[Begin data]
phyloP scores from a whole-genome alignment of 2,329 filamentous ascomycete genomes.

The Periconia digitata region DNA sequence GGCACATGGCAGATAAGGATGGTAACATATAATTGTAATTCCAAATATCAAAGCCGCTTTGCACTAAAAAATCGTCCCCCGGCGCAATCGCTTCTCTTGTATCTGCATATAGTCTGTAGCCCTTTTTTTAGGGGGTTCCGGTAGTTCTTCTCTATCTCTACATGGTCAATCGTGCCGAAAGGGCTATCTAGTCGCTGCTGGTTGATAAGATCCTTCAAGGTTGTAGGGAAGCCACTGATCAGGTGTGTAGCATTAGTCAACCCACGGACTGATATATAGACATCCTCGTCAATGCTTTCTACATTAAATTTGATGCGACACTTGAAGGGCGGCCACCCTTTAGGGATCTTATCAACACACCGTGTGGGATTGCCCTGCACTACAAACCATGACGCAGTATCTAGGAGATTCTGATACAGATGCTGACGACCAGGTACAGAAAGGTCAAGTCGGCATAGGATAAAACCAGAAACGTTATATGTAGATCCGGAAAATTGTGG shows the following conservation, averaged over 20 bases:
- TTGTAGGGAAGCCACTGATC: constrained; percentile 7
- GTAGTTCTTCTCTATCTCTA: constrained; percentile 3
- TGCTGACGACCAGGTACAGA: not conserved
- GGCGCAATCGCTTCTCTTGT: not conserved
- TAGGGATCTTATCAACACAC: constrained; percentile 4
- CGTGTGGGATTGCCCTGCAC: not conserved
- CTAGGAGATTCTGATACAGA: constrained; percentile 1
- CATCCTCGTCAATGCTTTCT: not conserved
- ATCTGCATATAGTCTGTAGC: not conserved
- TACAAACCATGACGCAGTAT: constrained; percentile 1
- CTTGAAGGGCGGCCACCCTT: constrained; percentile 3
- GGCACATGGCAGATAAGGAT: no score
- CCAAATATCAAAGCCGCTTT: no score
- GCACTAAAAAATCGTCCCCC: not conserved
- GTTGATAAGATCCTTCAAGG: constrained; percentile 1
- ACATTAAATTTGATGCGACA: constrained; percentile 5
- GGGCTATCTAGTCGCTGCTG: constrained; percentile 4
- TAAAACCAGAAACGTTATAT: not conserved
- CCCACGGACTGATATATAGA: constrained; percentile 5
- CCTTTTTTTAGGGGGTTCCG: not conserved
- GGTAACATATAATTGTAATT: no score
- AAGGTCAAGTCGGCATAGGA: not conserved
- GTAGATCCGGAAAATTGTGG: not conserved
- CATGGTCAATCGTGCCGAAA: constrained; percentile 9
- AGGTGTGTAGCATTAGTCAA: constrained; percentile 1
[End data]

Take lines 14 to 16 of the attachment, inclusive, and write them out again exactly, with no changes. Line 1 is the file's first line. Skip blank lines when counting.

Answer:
- GGCACATGGCAGATAAGGAT: no score
- CCAAATATCAAAGCCGCTTT: no score
- GCACTAAAAAATCGTCCCCC: not conserved